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Are fictitious forces and constraint forces the same thing?

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No. I don't understand why you think there is any connection. – Siyuan Ren Sep 8 '12 at 2:22
@KarsusRen: This is probably a question on terminology, and your answer is adequate--- why not make it an answer, together with an example or two? – Ron Maimon Sep 8 '12 at 3:09

There are not the same thing. Fictitious forces usually arise because of change of co-ordinates, e.g. to a rotating frame. They are terms added to make the whole equation look like a vector sum of forces. The constraint forces are very real, and arise due to geometrical constraints, such as motion along a plane gives rise to the normal force produced by the plane, or the constancy of the length of a string tied to a pendulum gives rise to the tension.

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How can geometry produce forces? Something else must be responsible for constraint forces. – Geremia Sep 8 '12 at 17:27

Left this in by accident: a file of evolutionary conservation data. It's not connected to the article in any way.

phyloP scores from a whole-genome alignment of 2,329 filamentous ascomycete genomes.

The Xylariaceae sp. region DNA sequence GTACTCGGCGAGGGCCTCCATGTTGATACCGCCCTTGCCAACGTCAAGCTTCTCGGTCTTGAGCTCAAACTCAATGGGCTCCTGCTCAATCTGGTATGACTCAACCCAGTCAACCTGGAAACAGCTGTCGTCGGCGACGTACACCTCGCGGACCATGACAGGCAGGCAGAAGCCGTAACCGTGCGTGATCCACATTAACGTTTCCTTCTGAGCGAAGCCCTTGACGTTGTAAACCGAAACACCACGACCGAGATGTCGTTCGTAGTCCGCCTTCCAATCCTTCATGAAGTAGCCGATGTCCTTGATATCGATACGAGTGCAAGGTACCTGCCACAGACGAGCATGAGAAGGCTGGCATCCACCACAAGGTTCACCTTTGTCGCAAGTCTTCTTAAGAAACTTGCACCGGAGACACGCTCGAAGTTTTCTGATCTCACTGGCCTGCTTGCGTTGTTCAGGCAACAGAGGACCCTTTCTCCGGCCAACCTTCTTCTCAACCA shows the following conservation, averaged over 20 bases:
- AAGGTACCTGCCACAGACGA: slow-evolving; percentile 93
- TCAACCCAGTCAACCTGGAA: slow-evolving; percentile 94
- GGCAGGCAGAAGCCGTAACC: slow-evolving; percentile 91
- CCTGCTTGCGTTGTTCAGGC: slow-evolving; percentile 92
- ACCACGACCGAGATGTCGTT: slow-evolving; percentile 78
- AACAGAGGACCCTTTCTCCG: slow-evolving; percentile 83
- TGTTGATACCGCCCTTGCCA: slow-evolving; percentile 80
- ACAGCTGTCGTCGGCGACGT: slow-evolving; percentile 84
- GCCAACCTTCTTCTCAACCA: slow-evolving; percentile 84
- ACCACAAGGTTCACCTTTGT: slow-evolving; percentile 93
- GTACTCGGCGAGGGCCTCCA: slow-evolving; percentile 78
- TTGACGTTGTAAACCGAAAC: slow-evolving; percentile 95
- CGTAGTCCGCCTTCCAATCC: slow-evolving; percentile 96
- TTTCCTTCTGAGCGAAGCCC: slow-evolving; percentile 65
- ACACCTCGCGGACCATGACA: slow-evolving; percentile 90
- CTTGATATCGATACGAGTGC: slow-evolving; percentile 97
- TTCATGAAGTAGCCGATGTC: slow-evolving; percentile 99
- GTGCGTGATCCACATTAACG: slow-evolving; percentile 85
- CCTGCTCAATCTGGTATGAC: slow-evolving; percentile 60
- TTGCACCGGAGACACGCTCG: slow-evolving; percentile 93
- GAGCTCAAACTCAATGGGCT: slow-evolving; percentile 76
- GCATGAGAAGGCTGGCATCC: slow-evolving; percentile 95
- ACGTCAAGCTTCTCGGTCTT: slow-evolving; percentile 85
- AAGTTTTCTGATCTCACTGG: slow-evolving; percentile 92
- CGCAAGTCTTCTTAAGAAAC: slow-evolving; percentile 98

The question is legitimate in the sense that one can often read, especially in older literature, that "d'Alembert's Principle has successfully reduced Dynamics to Statics". If d'Alembert's Principle (principle of virtual work) stated for a constrained system in equilibrium $$ \sum_k{F_k\ \delta r_k =0}$$ is enough to lay the foundations of Statics (bridges, buildings) then it is a remarcable result that the very same principle would completely suffice for Dynamics.

In this case then the $- m \dot v $ addition to the principle are really nothing more than the fictitious forces appearing in the comoving frame where the representative point is at equilibrium (pure statics).

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Now I see that the question was asked about the constraint forces. Obviously these are not the fictive forces (which do indeed apear in this setting) but they are simply the difference between the real and the fictitious (forces of inertia) forces, $F_{constraint}=F-m\ \dot v$ – Lupercus Sep 8 '12 at 11:03
Yes, D'Alembert's Principle interpreted as a reduction of dynamics to statics is exactly what prompted my question. – Geremia Sep 8 '12 at 17:49

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